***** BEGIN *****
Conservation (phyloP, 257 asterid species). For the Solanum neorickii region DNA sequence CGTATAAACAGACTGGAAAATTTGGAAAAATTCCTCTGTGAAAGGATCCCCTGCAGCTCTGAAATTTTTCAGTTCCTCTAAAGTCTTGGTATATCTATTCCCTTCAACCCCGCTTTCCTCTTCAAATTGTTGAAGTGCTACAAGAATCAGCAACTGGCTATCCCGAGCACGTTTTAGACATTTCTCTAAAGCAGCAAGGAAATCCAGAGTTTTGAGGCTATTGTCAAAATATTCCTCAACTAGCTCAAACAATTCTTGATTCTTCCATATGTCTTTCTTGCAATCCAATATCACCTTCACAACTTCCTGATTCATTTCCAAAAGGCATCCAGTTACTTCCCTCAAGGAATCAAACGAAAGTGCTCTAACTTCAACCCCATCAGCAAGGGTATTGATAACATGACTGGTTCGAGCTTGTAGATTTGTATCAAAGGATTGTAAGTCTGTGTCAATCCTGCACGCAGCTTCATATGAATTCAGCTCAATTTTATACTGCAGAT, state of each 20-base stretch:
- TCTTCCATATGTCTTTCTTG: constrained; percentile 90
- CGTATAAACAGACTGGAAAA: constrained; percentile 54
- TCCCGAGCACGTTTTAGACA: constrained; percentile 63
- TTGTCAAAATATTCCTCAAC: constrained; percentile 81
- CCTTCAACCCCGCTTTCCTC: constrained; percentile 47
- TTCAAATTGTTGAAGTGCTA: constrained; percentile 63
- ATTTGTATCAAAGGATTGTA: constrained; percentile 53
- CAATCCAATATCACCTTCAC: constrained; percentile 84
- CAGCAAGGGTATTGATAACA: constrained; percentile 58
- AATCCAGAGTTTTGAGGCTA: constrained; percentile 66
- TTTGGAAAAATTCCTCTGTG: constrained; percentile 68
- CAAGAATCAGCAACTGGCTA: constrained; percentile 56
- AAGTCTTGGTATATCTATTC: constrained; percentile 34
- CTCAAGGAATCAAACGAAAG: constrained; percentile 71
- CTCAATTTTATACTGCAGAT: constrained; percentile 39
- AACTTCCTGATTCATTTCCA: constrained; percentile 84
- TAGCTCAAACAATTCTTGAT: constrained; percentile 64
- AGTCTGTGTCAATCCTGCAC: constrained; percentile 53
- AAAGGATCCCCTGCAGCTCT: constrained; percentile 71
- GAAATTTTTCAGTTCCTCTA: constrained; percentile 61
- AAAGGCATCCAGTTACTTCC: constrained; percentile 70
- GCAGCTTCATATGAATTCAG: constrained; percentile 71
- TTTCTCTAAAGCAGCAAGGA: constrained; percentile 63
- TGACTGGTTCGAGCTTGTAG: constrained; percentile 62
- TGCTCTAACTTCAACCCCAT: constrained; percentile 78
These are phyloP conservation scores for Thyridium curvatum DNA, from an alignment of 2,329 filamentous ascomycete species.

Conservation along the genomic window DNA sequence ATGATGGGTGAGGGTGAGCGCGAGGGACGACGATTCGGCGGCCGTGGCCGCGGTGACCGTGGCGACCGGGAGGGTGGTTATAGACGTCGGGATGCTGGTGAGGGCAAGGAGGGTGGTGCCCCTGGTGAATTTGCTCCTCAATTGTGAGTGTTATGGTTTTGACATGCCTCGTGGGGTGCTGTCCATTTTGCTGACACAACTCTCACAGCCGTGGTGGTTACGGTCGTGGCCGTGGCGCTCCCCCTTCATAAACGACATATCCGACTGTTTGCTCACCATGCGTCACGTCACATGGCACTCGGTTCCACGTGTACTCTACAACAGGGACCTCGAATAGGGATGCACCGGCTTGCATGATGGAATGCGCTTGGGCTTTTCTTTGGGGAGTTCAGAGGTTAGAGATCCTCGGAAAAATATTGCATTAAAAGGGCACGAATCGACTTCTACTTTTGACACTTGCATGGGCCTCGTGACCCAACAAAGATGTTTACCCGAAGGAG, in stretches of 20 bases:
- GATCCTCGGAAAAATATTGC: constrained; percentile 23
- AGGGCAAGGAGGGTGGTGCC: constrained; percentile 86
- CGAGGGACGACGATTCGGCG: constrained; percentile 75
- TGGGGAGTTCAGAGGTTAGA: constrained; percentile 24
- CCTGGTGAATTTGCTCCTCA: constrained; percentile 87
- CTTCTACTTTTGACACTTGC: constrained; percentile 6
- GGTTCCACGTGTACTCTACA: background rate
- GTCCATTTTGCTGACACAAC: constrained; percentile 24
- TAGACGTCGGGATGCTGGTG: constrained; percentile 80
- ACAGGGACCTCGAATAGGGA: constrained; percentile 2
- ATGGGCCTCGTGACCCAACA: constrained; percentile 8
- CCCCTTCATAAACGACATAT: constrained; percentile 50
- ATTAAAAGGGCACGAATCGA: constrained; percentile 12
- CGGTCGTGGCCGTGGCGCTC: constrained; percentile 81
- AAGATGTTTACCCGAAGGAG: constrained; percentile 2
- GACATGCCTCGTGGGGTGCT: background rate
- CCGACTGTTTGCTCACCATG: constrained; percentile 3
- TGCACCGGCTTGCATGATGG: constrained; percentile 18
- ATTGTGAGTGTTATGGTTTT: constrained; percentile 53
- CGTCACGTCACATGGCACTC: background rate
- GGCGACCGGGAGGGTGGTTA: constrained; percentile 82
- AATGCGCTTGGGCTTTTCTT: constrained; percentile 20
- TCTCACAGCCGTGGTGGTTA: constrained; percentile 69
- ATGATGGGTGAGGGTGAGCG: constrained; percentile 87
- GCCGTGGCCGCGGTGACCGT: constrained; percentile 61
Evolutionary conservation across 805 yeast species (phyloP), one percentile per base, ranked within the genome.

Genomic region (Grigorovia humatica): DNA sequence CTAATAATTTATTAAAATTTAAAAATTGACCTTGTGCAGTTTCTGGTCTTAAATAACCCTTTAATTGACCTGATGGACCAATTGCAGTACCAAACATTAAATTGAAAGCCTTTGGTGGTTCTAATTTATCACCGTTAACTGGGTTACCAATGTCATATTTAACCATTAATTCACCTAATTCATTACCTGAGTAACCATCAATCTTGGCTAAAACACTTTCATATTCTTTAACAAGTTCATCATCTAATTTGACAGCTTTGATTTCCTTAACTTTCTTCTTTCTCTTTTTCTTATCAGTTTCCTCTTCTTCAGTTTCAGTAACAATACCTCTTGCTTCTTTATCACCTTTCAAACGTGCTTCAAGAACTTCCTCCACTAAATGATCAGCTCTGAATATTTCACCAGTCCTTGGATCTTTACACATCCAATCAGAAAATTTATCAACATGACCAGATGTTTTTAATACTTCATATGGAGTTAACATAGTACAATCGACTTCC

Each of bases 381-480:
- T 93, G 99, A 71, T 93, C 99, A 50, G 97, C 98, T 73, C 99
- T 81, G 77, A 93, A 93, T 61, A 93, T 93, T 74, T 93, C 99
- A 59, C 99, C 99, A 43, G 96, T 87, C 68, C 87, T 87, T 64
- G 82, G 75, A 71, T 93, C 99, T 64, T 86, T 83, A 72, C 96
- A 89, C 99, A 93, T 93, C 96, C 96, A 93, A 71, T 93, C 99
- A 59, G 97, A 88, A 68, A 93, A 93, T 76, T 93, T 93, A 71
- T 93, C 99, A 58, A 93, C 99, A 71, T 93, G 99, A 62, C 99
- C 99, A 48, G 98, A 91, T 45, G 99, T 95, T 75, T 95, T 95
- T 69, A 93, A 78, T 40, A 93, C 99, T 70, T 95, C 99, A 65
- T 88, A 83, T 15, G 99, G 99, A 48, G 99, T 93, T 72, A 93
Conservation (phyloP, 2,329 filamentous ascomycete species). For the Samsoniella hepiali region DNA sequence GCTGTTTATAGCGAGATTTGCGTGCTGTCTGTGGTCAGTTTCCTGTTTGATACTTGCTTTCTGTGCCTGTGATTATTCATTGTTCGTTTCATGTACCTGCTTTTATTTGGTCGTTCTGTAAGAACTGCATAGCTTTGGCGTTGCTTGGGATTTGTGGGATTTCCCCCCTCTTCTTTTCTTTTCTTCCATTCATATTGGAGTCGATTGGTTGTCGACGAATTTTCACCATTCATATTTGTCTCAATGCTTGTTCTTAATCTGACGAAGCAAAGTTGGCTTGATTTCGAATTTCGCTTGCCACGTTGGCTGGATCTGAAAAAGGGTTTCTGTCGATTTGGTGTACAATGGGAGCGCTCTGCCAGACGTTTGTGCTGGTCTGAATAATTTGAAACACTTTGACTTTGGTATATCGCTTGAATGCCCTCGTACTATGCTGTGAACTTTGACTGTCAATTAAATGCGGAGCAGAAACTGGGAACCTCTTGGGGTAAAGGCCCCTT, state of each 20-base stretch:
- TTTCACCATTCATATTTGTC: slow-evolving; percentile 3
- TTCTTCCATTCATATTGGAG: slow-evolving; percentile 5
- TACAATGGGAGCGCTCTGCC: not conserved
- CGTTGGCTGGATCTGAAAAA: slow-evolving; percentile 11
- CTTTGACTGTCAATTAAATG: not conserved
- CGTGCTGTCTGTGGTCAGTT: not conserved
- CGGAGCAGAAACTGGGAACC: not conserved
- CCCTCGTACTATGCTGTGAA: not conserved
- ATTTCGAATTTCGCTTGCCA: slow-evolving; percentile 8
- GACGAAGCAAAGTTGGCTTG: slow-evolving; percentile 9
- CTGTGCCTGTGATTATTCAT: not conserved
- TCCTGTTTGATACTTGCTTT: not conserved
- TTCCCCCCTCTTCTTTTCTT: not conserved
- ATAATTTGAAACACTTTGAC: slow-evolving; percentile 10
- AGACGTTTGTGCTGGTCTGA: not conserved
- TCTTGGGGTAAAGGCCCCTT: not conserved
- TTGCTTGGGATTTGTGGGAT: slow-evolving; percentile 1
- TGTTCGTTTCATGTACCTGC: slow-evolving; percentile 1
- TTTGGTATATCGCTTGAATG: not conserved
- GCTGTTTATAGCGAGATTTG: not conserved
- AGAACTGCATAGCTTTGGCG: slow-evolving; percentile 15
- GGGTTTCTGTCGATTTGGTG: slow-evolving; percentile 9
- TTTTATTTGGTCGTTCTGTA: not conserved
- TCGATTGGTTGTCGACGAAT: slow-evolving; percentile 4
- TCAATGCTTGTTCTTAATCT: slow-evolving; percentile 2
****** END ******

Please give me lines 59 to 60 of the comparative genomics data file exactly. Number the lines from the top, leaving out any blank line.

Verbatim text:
- A 59, C 99, C 99, A 43, G 96, T 87, C 68, C 87, T 87, T 64
- G 82, G 75, A 71, T 93, C 99, T 64, T 86, T 83, A 72, C 96